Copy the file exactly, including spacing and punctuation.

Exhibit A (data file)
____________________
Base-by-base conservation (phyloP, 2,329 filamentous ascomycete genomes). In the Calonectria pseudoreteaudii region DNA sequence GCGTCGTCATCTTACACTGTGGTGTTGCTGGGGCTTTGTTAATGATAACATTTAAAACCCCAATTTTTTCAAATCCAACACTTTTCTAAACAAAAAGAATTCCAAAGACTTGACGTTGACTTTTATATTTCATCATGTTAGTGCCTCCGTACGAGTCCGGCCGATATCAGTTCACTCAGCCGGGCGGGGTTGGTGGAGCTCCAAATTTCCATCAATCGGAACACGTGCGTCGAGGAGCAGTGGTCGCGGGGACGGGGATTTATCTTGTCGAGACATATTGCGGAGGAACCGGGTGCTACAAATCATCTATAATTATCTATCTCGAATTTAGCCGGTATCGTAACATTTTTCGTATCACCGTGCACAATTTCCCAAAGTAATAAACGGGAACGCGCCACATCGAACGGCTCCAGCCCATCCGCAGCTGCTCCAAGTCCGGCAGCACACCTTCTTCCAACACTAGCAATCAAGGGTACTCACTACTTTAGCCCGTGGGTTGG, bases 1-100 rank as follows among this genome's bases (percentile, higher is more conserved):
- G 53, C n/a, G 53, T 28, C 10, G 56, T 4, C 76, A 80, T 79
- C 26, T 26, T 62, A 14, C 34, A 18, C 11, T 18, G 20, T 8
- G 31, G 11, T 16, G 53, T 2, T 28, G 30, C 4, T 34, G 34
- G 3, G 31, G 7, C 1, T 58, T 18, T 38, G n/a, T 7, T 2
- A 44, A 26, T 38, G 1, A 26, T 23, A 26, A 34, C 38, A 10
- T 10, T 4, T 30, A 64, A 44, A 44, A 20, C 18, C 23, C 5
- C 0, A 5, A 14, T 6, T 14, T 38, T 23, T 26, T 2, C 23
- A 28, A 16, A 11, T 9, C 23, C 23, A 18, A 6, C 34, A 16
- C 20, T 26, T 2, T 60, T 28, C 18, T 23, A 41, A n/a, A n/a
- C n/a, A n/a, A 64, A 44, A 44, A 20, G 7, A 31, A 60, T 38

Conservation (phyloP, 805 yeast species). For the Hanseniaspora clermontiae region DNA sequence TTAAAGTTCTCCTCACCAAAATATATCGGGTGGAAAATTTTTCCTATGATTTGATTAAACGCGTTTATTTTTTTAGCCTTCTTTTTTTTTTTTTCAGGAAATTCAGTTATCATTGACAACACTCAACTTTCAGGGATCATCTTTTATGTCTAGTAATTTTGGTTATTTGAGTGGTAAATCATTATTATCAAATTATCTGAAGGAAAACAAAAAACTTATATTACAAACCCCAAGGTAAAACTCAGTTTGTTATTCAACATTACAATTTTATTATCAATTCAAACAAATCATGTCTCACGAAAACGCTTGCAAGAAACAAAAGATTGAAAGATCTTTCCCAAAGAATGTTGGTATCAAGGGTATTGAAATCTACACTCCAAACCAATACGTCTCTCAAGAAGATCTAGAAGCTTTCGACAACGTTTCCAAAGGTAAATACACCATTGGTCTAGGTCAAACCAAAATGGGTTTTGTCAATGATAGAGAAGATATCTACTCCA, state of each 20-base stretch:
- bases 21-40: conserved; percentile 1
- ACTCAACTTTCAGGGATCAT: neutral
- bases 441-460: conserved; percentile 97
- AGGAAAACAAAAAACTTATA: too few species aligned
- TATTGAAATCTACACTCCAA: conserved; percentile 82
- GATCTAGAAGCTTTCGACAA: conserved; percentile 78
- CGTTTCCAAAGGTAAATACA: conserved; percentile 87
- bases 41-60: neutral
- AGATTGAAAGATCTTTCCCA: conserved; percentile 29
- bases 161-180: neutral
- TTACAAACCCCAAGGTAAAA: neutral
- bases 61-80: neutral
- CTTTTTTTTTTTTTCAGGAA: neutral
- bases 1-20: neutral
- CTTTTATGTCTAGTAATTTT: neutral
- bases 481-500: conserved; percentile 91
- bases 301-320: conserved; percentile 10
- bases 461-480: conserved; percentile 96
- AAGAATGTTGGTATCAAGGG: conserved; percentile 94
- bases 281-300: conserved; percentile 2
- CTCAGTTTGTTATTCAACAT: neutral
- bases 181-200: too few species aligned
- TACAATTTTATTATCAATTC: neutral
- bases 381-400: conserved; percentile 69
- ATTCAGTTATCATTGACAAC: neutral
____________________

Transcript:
Base-by-base conservation (phyloP, 2,329 filamentous ascomycete genomes). In the Calonectria pseudoreteaudii region DNA sequence GCGTCGTCATCTTACACTGTGGTGTTGCTGGGGCTTTGTTAATGATAACATTTAAAACCCCAATTTTTTCAAATCCAACACTTTTCTAAACAAAAAGAATTCCAAAGACTTGACGTTGACTTTTATATTTCATCATGTTAGTGCCTCCGTACGAGTCCGGCCGATATCAGTTCACTCAGCCGGGCGGGGTTGGTGGAGCTCCAAATTTCCATCAATCGGAACACGTGCGTCGAGGAGCAGTGGTCGCGGGGACGGGGATTTATCTTGTCGAGACATATTGCGGAGGAACCGGGTGCTACAAATCATCTATAATTATCTATCTCGAATTTAGCCGGTATCGTAACATTTTTCGTATCACCGTGCACAATTTCCCAAAGTAATAAACGGGAACGCGCCACATCGAACGGCTCCAGCCCATCCGCAGCTGCTCCAAGTCCGGCAGCACACCTTCTTCCAACACTAGCAATCAAGGGTACTCACTACTTTAGCCCGTGGGTTGG, bases 1-100 rank as follows among this genome's bases (percentile, higher is more conserved):
- G 53, C n/a, G 53, T 28, C 10, G 56, T 4, C 76, A 80, T 79
- C 26, T 26, T 62, A 14, C 34, A 18, C 11, T 18, G 20, T 8
- G 31, G 11, T 16, G 53, T 2, T 28, G 30, C 4, T 34, G 34
- G 3, G 31, G 7, C 1, T 58, T 18, T 38, G n/a, T 7, T 2
- A 44, A 26, T 38, G 1, A 26, T 23, A 26, A 34, C 38, A 10
- T 10, T 4, T 30, A 64, A 44, A 44, A 20, C 18, C 23, C 5
- C 0, A 5, A 14, T 6, T 14, T 38, T 23, T 26, T 2, C 23
- A 28, A 16, A 11, T 9, C 23, C 23, A 18, A 6, C 34, A 16
- C 20, T 26, T 2, T 60, T 28, C 18, T 23, A 41, A n/a, A n/a
- C n/a, A n/a, A 64, A 44, A 44, A 20, G 7, A 31, A 60, T 38

Conservation (phyloP, 805 yeast species). For the Hanseniaspora clermontiae region DNA sequence TTAAAGTTCTCCTCACCAAAATATATCGGGTGGAAAATTTTTCCTATGATTTGATTAAACGCGTTTATTTTTTTAGCCTTCTTTTTTTTTTTTTCAGGAAATTCAGTTATCATTGACAACACTCAACTTTCAGGGATCATCTTTTATGTCTAGTAATTTTGGTTATTTGAGTGGTAAATCATTATTATCAAATTATCTGAAGGAAAACAAAAAACTTATATTACAAACCCCAAGGTAAAACTCAGTTTGTTATTCAACATTACAATTTTATTATCAATTCAAACAAATCATGTCTCACGAAAACGCTTGCAAGAAACAAAAGATTGAAAGATCTTTCCCAAAGAATGTTGGTATCAAGGGTATTGAAATCTACACTCCAAACCAATACGTCTCTCAAGAAGATCTAGAAGCTTTCGACAACGTTTCCAAAGGTAAATACACCATTGGTCTAGGTCAAACCAAAATGGGTTTTGTCAATGATAGAGAAGATATCTACTCCA, state of each 20-base stretch:
- bases 21-40: conserved; percentile 1
- ACTCAACTTTCAGGGATCAT: neutral
- bases 441-460: conserved; percentile 97
- AGGAAAACAAAAAACTTATA: too few species aligned
- TATTGAAATCTACACTCCAA: conserved; percentile 82
- GATCTAGAAGCTTTCGACAA: conserved; percentile 78
- CGTTTCCAAAGGTAAATACA: conserved; percentile 87
- bases 41-60: neutral
- AGATTGAAAGATCTTTCCCA: conserved; percentile 29
- bases 161-180: neutral
- TTACAAACCCCAAGGTAAAA: neutral
- bases 61-80: neutral
- CTTTTTTTTTTTTTCAGGAA: neutral
- bases 1-20: neutral
- CTTTTATGTCTAGTAATTTT: neutral
- bases 481-500: conserved; percentile 91
- bases 301-320: conserved; percentile 10
- bases 461-480: conserved; percentile 96
- AAGAATGTTGGTATCAAGGG: conserved; percentile 94
- bases 281-300: conserved; percentile 2
- CTCAGTTTGTTATTCAACAT: neutral
- bases 181-200: too few species aligned
- TACAATTTTATTATCAATTC: neutral
- bases 381-400: conserved; percentile 69
- ATTCAGTTATCATTGACAAC: neutral